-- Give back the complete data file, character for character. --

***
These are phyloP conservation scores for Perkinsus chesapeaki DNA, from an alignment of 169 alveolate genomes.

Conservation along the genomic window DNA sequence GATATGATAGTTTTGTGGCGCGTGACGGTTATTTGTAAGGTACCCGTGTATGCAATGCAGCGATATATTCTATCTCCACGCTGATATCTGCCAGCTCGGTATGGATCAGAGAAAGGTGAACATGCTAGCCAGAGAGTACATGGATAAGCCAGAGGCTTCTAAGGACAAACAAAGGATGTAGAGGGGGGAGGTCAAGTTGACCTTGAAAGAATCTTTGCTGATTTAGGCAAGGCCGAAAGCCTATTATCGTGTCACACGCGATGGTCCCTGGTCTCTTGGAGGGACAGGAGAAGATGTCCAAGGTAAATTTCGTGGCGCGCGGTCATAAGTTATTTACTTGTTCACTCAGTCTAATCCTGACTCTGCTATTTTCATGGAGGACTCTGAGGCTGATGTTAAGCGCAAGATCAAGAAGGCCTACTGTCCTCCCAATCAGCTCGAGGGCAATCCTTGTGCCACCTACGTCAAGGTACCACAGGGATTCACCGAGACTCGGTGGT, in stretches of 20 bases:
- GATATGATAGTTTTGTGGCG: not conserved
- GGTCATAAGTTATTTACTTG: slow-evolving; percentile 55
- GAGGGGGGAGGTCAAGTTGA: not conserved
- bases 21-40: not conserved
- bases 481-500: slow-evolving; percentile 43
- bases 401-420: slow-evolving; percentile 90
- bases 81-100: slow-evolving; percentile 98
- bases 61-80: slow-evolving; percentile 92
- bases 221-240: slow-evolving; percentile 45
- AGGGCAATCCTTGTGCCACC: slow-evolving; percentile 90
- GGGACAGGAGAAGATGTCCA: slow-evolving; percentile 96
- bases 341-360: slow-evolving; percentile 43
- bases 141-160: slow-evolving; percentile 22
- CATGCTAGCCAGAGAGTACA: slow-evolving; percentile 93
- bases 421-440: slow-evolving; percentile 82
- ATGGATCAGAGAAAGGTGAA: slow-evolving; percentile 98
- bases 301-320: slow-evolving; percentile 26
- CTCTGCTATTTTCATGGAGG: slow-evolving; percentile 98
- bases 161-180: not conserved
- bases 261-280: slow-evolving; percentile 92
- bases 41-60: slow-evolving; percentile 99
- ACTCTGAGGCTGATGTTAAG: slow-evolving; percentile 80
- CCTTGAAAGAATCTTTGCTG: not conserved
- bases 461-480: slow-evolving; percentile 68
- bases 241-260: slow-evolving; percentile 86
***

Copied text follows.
These are phyloP conservation scores for Perkinsus chesapeaki DNA, from an alignment of 169 alveolate genomes.

Conservation along the genomic window DNA sequence GATATGATAGTTTTGTGGCGCGTGACGGTTATTTGTAAGGTACCCGTGTATGCAATGCAGCGATATATTCTATCTCCACGCTGATATCTGCCAGCTCGGTATGGATCAGAGAAAGGTGAACATGCTAGCCAGAGAGTACATGGATAAGCCAGAGGCTTCTAAGGACAAACAAAGGATGTAGAGGGGGGAGGTCAAGTTGACCTTGAAAGAATCTTTGCTGATTTAGGCAAGGCCGAAAGCCTATTATCGTGTCACACGCGATGGTCCCTGGTCTCTTGGAGGGACAGGAGAAGATGTCCAAGGTAAATTTCGTGGCGCGCGGTCATAAGTTATTTACTTGTTCACTCAGTCTAATCCTGACTCTGCTATTTTCATGGAGGACTCTGAGGCTGATGTTAAGCGCAAGATCAAGAAGGCCTACTGTCCTCCCAATCAGCTCGAGGGCAATCCTTGTGCCACCTACGTCAAGGTACCACAGGGATTCACCGAGACTCGGTGGT, in stretches of 20 bases:
- GATATGATAGTTTTGTGGCG: not conserved
- GGTCATAAGTTATTTACTTG: slow-evolving; percentile 55
- GAGGGGGGAGGTCAAGTTGA: not conserved
- bases 21-40: not conserved
- bases 481-500: slow-evolving; percentile 43
- bases 401-420: slow-evolving; percentile 90
- bases 81-100: slow-evolving; percentile 98
- bases 61-80: slow-evolving; percentile 92
- bases 221-240: slow-evolving; percentile 45
- AGGGCAATCCTTGTGCCACC: slow-evolving; percentile 90
- GGGACAGGAGAAGATGTCCA: slow-evolving; percentile 96
- bases 341-360: slow-evolving; percentile 43
- bases 141-160: slow-evolving; percentile 22
- CATGCTAGCCAGAGAGTACA: slow-evolving; percentile 93
- bases 421-440: slow-evolving; percentile 82
- ATGGATCAGAGAAAGGTGAA: slow-evolving; percentile 98
- bases 301-320: slow-evolving; percentile 26
- CTCTGCTATTTTCATGGAGG: slow-evolving; percentile 98
- bases 161-180: not conserved
- bases 261-280: slow-evolving; percentile 92
- bases 41-60: slow-evolving; percentile 99
- ACTCTGAGGCTGATGTTAAG: slow-evolving; percentile 80
- CCTTGAAAGAATCTTTGCTG: not conserved
- bases 461-480: slow-evolving; percentile 68
- bases 241-260: slow-evolving; percentile 86